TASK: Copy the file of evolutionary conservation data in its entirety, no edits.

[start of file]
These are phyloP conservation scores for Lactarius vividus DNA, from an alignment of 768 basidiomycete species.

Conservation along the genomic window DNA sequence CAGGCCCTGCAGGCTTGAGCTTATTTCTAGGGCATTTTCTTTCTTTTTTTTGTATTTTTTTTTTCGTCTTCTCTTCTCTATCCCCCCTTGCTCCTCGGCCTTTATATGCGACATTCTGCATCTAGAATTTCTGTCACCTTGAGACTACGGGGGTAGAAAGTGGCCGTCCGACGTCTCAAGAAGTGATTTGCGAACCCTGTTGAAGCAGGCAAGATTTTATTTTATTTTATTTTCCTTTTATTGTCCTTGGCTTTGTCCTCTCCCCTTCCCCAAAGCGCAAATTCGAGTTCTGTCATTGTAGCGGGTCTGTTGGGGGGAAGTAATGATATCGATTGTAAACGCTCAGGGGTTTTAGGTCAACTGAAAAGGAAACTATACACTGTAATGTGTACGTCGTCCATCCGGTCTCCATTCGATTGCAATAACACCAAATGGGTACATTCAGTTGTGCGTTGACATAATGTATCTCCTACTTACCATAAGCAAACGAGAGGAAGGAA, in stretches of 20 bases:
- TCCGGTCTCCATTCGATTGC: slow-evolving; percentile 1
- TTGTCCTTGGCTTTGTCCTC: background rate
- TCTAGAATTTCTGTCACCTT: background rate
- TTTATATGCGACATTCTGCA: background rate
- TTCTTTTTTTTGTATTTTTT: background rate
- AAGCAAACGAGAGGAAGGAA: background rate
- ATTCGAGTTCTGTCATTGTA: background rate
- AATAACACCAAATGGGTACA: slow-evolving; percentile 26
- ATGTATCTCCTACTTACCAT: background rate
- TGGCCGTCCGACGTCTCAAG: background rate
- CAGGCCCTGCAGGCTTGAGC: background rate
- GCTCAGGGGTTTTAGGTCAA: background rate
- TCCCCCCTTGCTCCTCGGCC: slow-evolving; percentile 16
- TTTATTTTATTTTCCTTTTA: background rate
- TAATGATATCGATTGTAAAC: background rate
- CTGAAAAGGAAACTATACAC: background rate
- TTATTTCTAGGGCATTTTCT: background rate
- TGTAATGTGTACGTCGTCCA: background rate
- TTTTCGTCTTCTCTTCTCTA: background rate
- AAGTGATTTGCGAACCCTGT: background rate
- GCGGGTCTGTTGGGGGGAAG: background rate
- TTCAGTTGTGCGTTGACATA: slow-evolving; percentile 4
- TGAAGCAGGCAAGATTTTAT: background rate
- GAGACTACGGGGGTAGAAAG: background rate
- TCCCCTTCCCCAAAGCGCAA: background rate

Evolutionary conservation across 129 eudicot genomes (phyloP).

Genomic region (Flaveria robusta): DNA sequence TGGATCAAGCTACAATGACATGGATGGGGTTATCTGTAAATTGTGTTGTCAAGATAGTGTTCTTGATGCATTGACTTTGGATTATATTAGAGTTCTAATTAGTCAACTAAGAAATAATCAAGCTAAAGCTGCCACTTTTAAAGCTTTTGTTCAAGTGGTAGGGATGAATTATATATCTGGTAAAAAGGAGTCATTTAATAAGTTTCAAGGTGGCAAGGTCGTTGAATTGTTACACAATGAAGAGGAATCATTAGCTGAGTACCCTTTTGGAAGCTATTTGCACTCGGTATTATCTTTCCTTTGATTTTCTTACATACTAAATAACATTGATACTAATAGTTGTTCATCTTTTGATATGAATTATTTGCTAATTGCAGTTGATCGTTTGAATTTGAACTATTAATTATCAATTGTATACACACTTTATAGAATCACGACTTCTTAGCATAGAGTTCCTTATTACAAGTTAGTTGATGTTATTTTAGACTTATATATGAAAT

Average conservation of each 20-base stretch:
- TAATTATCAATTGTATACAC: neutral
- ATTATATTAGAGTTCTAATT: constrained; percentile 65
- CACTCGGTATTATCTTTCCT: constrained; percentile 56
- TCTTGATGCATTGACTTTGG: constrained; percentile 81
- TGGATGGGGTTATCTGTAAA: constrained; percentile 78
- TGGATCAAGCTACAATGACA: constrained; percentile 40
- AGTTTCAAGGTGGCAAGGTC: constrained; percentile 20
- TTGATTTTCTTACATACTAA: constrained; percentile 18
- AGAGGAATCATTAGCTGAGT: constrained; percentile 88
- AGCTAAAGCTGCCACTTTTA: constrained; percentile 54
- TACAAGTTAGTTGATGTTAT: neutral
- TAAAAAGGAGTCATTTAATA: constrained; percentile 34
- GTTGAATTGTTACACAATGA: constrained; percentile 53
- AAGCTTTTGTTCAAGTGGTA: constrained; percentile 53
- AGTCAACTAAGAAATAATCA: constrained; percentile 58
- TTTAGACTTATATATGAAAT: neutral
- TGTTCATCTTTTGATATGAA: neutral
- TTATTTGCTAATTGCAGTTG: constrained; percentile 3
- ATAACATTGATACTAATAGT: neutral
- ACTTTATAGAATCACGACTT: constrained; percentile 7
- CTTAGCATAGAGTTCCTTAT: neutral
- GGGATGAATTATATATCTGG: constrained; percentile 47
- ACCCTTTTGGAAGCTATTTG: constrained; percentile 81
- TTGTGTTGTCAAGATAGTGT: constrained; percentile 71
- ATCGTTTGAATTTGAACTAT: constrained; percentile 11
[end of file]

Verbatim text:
These are phyloP conservation scores for Lactarius vividus DNA, from an alignment of 768 basidiomycete species.

Conservation along the genomic window DNA sequence CAGGCCCTGCAGGCTTGAGCTTATTTCTAGGGCATTTTCTTTCTTTTTTTTGTATTTTTTTTTTCGTCTTCTCTTCTCTATCCCCCCTTGCTCCTCGGCCTTTATATGCGACATTCTGCATCTAGAATTTCTGTCACCTTGAGACTACGGGGGTAGAAAGTGGCCGTCCGACGTCTCAAGAAGTGATTTGCGAACCCTGTTGAAGCAGGCAAGATTTTATTTTATTTTATTTTCCTTTTATTGTCCTTGGCTTTGTCCTCTCCCCTTCCCCAAAGCGCAAATTCGAGTTCTGTCATTGTAGCGGGTCTGTTGGGGGGAAGTAATGATATCGATTGTAAACGCTCAGGGGTTTTAGGTCAACTGAAAAGGAAACTATACACTGTAATGTGTACGTCGTCCATCCGGTCTCCATTCGATTGCAATAACACCAAATGGGTACATTCAGTTGTGCGTTGACATAATGTATCTCCTACTTACCATAAGCAAACGAGAGGAAGGAA, in stretches of 20 bases:
- TCCGGTCTCCATTCGATTGC: slow-evolving; percentile 1
- TTGTCCTTGGCTTTGTCCTC: background rate
- TCTAGAATTTCTGTCACCTT: background rate
- TTTATATGCGACATTCTGCA: background rate
- TTCTTTTTTTTGTATTTTTT: background rate
- AAGCAAACGAGAGGAAGGAA: background rate
- ATTCGAGTTCTGTCATTGTA: background rate
- AATAACACCAAATGGGTACA: slow-evolving; percentile 26
- ATGTATCTCCTACTTACCAT: background rate
- TGGCCGTCCGACGTCTCAAG: background rate
- CAGGCCCTGCAGGCTTGAGC: background rate
- GCTCAGGGGTTTTAGGTCAA: background rate
- TCCCCCCTTGCTCCTCGGCC: slow-evolving; percentile 16
- TTTATTTTATTTTCCTTTTA: background rate
- TAATGATATCGATTGTAAAC: background rate
- CTGAAAAGGAAACTATACAC: background rate
- TTATTTCTAGGGCATTTTCT: background rate
- TGTAATGTGTACGTCGTCCA: background rate
- TTTTCGTCTTCTCTTCTCTA: background rate
- AAGTGATTTGCGAACCCTGT: background rate
- GCGGGTCTGTTGGGGGGAAG: background rate
- TTCAGTTGTGCGTTGACATA: slow-evolving; percentile 4
- TGAAGCAGGCAAGATTTTAT: background rate
- GAGACTACGGGGGTAGAAAG: background rate
- TCCCCTTCCCCAAAGCGCAA: background rate

Evolutionary conservation across 129 eudicot genomes (phyloP).

Genomic region (Flaveria robusta): DNA sequence TGGATCAAGCTACAATGACATGGATGGGGTTATCTGTAAATTGTGTTGTCAAGATAGTGTTCTTGATGCATTGACTTTGGATTATATTAGAGTTCTAATTAGTCAACTAAGAAATAATCAAGCTAAAGCTGCCACTTTTAAAGCTTTTGTTCAAGTGGTAGGGATGAATTATATATCTGGTAAAAAGGAGTCATTTAATAAGTTTCAAGGTGGCAAGGTCGTTGAATTGTTACACAATGAAGAGGAATCATTAGCTGAGTACCCTTTTGGAAGCTATTTGCACTCGGTATTATCTTTCCTTTGATTTTCTTACATACTAAATAACATTGATACTAATAGTTGTTCATCTTTTGATATGAATTATTTGCTAATTGCAGTTGATCGTTTGAATTTGAACTATTAATTATCAATTGTATACACACTTTATAGAATCACGACTTCTTAGCATAGAGTTCCTTATTACAAGTTAGTTGATGTTATTTTAGACTTATATATGAAAT

Average conservation of each 20-base stretch:
- TAATTATCAATTGTATACAC: neutral
- ATTATATTAGAGTTCTAATT: constrained; percentile 65
- CACTCGGTATTATCTTTCCT: constrained; percentile 56
- TCTTGATGCATTGACTTTGG: constrained; percentile 81
- TGGATGGGGTTATCTGTAAA: constrained; percentile 78
- TGGATCAAGCTACAATGACA: constrained; percentile 40
- AGTTTCAAGGTGGCAAGGTC: constrained; percentile 20
- TTGATTTTCTTACATACTAA: constrained; percentile 18
- AGAGGAATCATTAGCTGAGT: constrained; percentile 88
- AGCTAAAGCTGCCACTTTTA: constrained; percentile 54
- TACAAGTTAGTTGATGTTAT: neutral
- TAAAAAGGAGTCATTTAATA: constrained; percentile 34
- GTTGAATTGTTACACAATGA: constrained; percentile 53
- AAGCTTTTGTTCAAGTGGTA: constrained; percentile 53
- AGTCAACTAAGAAATAATCA: constrained; percentile 58
- TTTAGACTTATATATGAAAT: neutral
- TGTTCATCTTTTGATATGAA: neutral
- TTATTTGCTAATTGCAGTTG: constrained; percentile 3
- ATAACATTGATACTAATAGT: neutral
- ACTTTATAGAATCACGACTT: constrained; percentile 7
- CTTAGCATAGAGTTCCTTAT: neutral
- GGGATGAATTATATATCTGG: constrained; percentile 47
- ACCCTTTTGGAAGCTATTTG: constrained; percentile 81
- TTGTGTTGTCAAGATAGTGT: constrained; percentile 71
- ATCGTTTGAATTTGAACTAT: constrained; percentile 11